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Author Topic: transceiver placement  (Read 9413 times)


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Re: transceiver placement
« Reply #15 on: December 20, 2006, 01:25:30 AM »

I'm thinking of trying a "Smart" repeater in the attic to get the best of both worlds

Have one and it didn't work too well. I ended up just doing the external antenna mod and I have great results. If you are having RF problems it seems the best way to go.


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Re: transceiver placement
« Reply #16 on: December 20, 2006, 10:09:33 AM »

Ditto on the repeater - seems to foul things up more than it helps.

Might be useful if you have a motion dectector REALLY far from your house. Even more useful if you could select it to only work on selected house codes (like the one for that motion detector.)

I never heard of the repeater until the CM 15a - wonder why?


A. Live w/ the CM15a

B. Mod the CM15a's antenna.

C. Get a WGL 572 ( )

D. Get a REAL program ( for lots of bucks) and use the WGL 800.

E. Listen to your wife and spend the money on a new couch. How hard is it to flip a switch? Yeah! Fun!

F.  Go w/ SH's insteon and replace your switches monthly.

G. Go w/ UPB powerline protocal (read rich).

H. Buy a "smart" repeater.


For me it's inexpensive X10 untill somebody PROVES they are better and/or one of the members here shares their lottery winings with us.


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Re: transceiver placement
« Reply #17 on: December 20, 2006, 03:59:37 PM »

I think I got a bad massage across, somehow.  In no way am I complaining about range or X-10.  With the RF in the basement I get very good results throughout the house.  (Little note:  Pulled unused repeater out of box, stuck in attic, tried out in garage and it does bring the garage signals into the house and CM15A quite nicely.)  My confusion was really why the in-house items seem (DO!) to work better the lower they are.  I have tried many antenna placements, all the way to the point of re-orienting the plug that the CM15A is located in.  This was simple in attic and basement cause the box was external so I could remove from wall joist and mount how I wanted.  The antenna position makes a difference, but not as great a difference as the height of the unit.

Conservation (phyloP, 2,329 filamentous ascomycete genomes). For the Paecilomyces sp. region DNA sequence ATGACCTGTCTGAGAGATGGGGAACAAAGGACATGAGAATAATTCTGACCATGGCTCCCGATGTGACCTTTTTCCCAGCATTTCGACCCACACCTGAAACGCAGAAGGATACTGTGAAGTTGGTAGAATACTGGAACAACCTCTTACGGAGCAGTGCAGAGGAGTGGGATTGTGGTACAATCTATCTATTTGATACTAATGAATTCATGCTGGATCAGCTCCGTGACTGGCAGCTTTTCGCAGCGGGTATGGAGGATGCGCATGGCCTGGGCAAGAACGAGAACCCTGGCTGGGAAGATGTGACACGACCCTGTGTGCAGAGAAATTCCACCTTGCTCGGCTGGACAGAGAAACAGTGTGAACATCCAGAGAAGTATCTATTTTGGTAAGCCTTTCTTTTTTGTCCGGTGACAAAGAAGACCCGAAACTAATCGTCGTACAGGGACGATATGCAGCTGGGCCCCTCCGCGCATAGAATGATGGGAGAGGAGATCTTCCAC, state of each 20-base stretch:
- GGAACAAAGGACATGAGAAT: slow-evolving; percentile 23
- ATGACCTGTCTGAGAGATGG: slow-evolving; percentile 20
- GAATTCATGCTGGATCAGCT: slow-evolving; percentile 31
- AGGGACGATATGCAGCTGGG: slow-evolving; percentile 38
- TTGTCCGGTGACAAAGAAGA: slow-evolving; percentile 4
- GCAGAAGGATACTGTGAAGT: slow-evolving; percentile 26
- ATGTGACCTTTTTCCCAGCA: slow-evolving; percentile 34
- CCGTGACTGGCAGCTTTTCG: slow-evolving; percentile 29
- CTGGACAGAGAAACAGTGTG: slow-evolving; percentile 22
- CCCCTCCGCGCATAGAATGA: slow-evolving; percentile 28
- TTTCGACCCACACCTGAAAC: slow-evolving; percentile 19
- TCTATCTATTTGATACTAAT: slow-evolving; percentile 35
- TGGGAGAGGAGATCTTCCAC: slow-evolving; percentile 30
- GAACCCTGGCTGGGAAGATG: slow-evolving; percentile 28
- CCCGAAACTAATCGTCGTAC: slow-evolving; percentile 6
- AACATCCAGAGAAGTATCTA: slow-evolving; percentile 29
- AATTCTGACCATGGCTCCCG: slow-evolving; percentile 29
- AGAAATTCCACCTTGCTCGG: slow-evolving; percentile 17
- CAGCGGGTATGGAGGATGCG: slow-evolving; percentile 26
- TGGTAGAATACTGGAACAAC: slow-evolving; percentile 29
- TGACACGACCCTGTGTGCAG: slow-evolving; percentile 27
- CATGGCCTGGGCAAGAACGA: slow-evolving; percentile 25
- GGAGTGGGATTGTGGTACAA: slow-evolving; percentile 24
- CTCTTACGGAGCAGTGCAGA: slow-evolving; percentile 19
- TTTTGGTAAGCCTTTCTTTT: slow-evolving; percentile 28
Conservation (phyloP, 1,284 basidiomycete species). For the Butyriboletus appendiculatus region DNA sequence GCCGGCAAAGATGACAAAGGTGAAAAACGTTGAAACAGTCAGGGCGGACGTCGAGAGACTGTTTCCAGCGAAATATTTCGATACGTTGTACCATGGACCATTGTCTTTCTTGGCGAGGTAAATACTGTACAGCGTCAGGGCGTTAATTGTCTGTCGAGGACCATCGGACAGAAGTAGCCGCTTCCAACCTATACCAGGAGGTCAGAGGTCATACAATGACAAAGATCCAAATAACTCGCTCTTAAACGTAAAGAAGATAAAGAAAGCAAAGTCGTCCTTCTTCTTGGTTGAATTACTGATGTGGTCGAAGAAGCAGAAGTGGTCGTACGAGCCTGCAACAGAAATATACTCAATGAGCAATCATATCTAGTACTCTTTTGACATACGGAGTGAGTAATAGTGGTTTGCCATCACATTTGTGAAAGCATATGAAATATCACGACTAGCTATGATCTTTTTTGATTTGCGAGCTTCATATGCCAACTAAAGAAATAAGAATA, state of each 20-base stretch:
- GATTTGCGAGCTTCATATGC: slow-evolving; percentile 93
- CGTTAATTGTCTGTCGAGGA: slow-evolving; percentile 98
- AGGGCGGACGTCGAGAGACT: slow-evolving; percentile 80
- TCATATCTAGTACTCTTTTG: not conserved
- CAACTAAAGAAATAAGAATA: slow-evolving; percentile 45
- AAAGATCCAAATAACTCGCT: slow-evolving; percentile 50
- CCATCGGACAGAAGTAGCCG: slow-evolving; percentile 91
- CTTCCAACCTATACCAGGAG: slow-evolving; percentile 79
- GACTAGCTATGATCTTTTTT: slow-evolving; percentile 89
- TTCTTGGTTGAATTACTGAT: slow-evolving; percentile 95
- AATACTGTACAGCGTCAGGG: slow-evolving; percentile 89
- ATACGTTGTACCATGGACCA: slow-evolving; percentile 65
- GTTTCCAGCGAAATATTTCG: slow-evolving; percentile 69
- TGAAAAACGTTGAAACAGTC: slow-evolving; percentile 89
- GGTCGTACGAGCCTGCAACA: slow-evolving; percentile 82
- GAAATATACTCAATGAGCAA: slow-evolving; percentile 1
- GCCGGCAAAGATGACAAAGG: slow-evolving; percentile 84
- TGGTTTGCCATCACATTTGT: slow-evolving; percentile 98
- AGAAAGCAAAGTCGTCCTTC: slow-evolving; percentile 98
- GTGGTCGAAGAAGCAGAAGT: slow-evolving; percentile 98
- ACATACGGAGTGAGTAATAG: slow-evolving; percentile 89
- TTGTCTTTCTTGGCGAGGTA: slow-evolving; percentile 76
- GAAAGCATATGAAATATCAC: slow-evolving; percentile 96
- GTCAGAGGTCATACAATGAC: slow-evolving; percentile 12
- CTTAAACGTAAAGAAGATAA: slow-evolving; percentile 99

Strangely, I seen to get the best receive distance with the antenna vertical, but when using the transmit (Which is rare, I'll admit) the best range seems to be horizontal.  Actually a little off horizontal....   Seeing that most of what I want the CM15 to do is receive, I leave the antenna almost vertical.

The "Smart" repeater is great for Normal signals, but seems to ignore security signals.  The keyfobs, sensors and security motion sensors seem to be ignored by it.  (Has the "receive" LED and "Transmit" LED).  So now I can use a palmpad in the garage, which I'll probably never do, other than for testing, and the alarm keyfobs won't work outside because the repeater doesn't act on them......